Dysarthria and ataxia are prominent in infarcts involving the area supplied by the superior cerebellar artery, whereas lesions involving the inferior cerebellar artery, especially the posterior inferior cerebellar artery, lead to vertigo, headache and vomiting . The other important clinical presentation of posterior inferior cerebellar territory infarcts, of relevance to the case in discussion, is the neuropsychiatric manifestations.
Similarly the thalamic blood supply  is derived from four groups of arteries, namely thalamic-subthamic arteries, polar arteries, thalamogenicular arteries and medial and lateral posterior choroidal arteries. Infarcts in the thalamus produce a wide range of clinical syndromes depending on the localization of lesions. It has also been reported that involvement of specific areas of thalamus like the anteromedian territories are predominantly associated with neuropsychiatric manifestations as seen in our case. The most frequent cause of anteriomedial thalamic stroke is cardioembolic .
Therefore behavioral and cognitive problems are recognized manifestations of both cerebellar and thalamic infarcts involving the anterior or paramedian nucleus.
Sometimes encephalitis if relatively focal in distribution can look exactly like an infarct on neuroimaging. The typical appearance of encephalitis with the involvement of the medial temporal lobes is sometimes difficult to differentiate and occasionally cerebritis can also mimic infarction .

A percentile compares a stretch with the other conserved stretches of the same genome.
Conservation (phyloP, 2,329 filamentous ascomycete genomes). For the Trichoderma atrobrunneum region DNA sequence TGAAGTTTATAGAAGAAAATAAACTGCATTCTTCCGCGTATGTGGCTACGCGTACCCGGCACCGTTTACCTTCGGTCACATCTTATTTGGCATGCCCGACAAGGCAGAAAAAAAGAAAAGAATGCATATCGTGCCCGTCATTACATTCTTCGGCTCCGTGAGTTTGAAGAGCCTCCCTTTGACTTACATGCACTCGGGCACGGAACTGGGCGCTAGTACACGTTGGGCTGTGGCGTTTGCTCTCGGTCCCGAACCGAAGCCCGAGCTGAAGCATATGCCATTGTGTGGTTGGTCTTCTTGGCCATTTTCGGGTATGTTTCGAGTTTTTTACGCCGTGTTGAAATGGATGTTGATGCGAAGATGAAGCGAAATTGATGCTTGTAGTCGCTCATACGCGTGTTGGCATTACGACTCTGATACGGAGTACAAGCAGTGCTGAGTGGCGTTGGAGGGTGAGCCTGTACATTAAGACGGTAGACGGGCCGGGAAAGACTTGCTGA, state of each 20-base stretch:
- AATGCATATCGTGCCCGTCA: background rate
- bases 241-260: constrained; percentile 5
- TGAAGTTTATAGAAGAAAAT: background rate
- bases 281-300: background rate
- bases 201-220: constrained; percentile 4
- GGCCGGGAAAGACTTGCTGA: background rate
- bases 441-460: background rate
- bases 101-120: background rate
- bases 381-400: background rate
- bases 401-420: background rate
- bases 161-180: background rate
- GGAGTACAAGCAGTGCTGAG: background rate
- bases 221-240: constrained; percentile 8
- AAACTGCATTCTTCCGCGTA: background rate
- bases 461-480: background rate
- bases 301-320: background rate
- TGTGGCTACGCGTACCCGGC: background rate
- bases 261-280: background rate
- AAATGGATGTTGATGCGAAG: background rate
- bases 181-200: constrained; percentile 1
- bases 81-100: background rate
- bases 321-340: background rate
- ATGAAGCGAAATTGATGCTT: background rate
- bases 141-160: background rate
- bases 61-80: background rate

The clinical picture in our patient though still manifesting within the spectrum of features of cerebellar with posterior inferior cerebellar artery territory and thalamic stroke involving the anterior nucleus was difficult to correlate with the diagnosis. This was because the cognitive impairment overshadowed, and was the predominant clinical manifestation, with there being minimal motor impairment. The other differential diagnoses that need to be ruled out by appropriate investigations are meningitis, encephalitis and vasculitis.
The clinical picture in our patient was neuropsychiatric manifestations without any focal deficits. The symptoms of confusion, memory impairment and personality changes pointed more towards a non-focal neurological cause. After a systematic evaluation, the diagnosis of posterior fossa stroke due to paradoxical embolism was made. This case highlights the importance of thorough evaluation, to rule out systemic causes, while at the same time bearing in mind that it could be an atypical presentation of stroke, especially involving the cerebellum and thalami. The investigations should be directed towards evaluating the etiology in a stepwise manner, to optimise patient care and outcome.
Written informed consent was obtained from the patient for the publication of the case report and accompanying images. A copy of the written consent is available for review by the Editor-in Chief of this journal.
Anti-neutrophil cytoplasmic antibody
Glasgow coma scale
Magnetic resonance imaging
Patent foramen ovale
The corresponding author has used this as the case report for his MSc in Geriatric Medicine at Keele University, U K. We also acknowledge the help of Dr Paul Clift Consultant Cardiologist, Queen Elizabeth Hospital, Birmingham U.K. for implanting the Biostar device.